Bank of America is partnering with Freddie Mac on yet another scheme that will allow borrowers to get home loans with as little as 3% down.

"Bank of America is rolling out a new-mortgage product that would allow borrowers to make down payments of as little as 3%, in a move that would represent an end run around a government agency that punished the bank for making errors on similar loans," WSJ reported, earlier today. "The new mortgage program, which the Charlotte, N.C.-based lender plans to unveil on Monday, will let borrowers avoid private mortgage insurance, a product to protect mortgage lenders and investors that is usually required for low-down-payment loans and that could make the new loans cheaper than those offered through the Federal Housing Administration." Read more

Freddie Mac is heading for more than just a credit downgrade, that will never happen.

Just proves that if the regulators don't do their job by putting a leash on the banks, then they will find a way to circumvent the rules. Bob Dylan said best - "When will they ever learn?"

Having said that this site is not evangelising.

They are simply reporting what S & P said.

We have all seen The BIg Short but I for one am grateful this site does not censor what what they report.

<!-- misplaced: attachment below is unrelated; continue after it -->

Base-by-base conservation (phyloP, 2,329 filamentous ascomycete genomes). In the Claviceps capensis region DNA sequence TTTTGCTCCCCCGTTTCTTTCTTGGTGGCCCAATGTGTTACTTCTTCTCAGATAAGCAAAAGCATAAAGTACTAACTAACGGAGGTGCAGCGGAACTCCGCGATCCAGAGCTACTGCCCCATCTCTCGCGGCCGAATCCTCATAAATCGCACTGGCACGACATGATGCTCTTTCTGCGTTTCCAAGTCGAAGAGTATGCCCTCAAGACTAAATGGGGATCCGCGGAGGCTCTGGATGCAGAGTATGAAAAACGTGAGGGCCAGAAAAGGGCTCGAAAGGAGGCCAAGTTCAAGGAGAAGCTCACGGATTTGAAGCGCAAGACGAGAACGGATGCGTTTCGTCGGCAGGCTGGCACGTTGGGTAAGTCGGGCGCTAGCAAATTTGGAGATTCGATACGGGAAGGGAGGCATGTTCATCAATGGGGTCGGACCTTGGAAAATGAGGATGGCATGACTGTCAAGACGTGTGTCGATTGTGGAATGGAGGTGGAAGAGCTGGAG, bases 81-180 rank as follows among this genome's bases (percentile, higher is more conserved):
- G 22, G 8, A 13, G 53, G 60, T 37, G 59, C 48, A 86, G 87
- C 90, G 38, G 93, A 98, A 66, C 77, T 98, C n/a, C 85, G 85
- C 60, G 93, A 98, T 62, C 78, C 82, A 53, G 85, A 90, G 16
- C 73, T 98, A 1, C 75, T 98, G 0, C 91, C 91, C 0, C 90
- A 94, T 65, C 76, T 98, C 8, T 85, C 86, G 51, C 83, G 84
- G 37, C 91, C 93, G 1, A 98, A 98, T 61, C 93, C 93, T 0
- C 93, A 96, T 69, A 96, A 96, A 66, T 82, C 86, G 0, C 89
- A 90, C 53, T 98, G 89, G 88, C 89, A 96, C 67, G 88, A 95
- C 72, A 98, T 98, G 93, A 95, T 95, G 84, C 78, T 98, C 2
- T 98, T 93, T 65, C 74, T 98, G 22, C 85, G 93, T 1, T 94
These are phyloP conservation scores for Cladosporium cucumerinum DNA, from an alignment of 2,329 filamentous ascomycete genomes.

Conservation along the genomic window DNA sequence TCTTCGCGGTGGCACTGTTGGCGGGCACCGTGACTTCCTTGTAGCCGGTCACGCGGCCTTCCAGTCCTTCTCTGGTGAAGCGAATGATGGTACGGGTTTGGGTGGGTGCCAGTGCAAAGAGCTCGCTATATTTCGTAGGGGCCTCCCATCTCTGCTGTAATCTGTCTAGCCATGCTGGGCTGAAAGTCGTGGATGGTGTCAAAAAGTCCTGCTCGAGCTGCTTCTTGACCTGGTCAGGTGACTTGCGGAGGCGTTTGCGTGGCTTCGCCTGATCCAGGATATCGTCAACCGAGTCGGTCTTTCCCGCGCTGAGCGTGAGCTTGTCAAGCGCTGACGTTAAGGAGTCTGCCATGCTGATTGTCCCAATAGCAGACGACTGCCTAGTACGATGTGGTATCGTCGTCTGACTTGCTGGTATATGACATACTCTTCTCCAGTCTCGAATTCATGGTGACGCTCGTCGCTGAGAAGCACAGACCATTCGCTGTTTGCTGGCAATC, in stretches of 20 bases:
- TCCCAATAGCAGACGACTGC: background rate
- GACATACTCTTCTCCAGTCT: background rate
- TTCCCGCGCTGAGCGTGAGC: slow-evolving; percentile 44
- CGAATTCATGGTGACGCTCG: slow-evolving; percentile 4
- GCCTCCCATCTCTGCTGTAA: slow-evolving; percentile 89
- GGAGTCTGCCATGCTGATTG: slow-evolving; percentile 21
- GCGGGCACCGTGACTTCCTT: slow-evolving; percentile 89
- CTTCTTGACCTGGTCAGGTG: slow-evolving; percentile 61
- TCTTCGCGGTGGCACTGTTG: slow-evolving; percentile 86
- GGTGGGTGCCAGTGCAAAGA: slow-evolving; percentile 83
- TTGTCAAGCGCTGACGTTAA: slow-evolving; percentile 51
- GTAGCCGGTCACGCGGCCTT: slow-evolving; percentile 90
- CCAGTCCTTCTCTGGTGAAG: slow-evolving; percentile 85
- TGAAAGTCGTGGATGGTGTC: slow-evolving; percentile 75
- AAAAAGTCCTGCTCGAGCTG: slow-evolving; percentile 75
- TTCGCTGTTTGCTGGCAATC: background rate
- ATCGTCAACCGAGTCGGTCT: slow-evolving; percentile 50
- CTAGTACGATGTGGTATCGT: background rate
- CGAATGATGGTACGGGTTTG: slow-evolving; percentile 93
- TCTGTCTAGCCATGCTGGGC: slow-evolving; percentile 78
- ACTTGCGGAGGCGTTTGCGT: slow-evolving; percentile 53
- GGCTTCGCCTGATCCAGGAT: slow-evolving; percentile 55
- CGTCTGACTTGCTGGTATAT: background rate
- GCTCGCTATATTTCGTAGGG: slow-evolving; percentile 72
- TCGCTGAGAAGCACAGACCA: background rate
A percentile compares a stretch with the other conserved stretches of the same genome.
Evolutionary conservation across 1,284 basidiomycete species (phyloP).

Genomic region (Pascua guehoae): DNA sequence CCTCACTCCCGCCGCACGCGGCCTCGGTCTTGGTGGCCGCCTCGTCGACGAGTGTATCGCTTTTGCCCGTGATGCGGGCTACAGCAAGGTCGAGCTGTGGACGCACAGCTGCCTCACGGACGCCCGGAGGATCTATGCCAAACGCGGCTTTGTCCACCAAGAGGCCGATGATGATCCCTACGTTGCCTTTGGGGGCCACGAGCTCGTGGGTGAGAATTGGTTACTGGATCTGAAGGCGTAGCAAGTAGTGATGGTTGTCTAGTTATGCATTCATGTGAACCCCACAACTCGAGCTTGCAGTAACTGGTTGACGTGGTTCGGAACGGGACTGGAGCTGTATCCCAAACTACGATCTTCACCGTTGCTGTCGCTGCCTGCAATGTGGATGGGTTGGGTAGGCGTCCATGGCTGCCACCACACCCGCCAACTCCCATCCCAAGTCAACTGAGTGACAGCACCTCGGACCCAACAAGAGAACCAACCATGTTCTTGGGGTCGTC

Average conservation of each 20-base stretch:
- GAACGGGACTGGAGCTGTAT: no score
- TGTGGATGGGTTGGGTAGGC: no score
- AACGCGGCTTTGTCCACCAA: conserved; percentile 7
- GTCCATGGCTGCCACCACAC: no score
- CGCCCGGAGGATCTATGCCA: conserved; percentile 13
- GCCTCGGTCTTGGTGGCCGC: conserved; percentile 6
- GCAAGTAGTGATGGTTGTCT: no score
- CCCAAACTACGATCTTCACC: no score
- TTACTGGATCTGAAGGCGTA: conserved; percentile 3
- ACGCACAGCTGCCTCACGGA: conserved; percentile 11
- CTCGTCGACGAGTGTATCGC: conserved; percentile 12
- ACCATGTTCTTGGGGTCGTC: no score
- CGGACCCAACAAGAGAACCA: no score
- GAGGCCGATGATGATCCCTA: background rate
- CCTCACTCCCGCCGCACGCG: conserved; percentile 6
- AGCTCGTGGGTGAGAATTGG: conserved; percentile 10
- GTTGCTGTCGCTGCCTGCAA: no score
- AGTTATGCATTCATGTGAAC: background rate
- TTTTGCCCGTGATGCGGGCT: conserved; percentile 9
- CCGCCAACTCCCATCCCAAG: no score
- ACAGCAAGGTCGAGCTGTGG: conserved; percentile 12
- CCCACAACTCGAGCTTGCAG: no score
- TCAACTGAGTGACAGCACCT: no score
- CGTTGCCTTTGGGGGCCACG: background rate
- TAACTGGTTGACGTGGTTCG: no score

Reporting what a proven corrupt and utterly incorrect rating agency says only gives such organizations oxygen to continue with their quite criminal bs. That's the main issue I have. Why feed the weeds?

The imbalances continue....when are they going to correctly value the risk.......what about the derivatives or is that of no concern because we have bail in's called OBR? Around the 19 min mark this CEC report directly references NZ and the RBNZ's OBR.

https://www.youtube.com/watch?v=WnJyNmJbTAw

Its all wallpaper on the toilet wall!!
People are lazy and crazy.
People still listen to the Pope.
People think Janet Yellen has a clue.
People think the United Nations means something.
Just add S@P et al to the mix.